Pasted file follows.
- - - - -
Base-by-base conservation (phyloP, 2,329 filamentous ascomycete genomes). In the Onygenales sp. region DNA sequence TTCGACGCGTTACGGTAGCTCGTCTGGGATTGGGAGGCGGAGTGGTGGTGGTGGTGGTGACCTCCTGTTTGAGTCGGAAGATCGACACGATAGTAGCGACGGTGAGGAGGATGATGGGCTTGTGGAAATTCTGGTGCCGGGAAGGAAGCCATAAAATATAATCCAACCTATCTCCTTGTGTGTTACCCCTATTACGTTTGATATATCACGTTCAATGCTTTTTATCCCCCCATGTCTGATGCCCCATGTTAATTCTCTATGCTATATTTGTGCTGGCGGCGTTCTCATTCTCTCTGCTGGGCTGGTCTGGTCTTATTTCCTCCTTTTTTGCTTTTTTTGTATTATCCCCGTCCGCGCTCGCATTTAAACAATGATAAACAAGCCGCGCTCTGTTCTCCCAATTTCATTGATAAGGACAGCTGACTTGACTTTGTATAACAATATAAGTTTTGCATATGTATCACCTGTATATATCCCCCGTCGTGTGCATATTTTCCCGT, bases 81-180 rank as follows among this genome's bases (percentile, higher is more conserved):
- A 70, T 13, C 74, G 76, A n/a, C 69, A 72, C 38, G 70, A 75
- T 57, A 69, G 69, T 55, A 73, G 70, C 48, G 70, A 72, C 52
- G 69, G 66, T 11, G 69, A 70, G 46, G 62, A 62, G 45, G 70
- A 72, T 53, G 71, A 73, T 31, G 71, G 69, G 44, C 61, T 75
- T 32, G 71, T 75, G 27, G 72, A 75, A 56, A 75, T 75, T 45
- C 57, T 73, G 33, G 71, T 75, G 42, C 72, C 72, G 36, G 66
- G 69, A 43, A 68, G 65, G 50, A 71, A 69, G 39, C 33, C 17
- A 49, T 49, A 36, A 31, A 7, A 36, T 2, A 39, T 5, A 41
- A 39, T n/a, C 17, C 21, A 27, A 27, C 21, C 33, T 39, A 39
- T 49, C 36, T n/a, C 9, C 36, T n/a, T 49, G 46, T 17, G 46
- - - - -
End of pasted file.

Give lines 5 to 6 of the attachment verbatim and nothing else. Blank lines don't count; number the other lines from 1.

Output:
- A 72, T 53, G 71, A 73, T 31, G 71, G 69, G 44, C 61, T 75
- T 32, G 71, T 75, G 27, G 72, A 75, A 56, A 75, T 75, T 45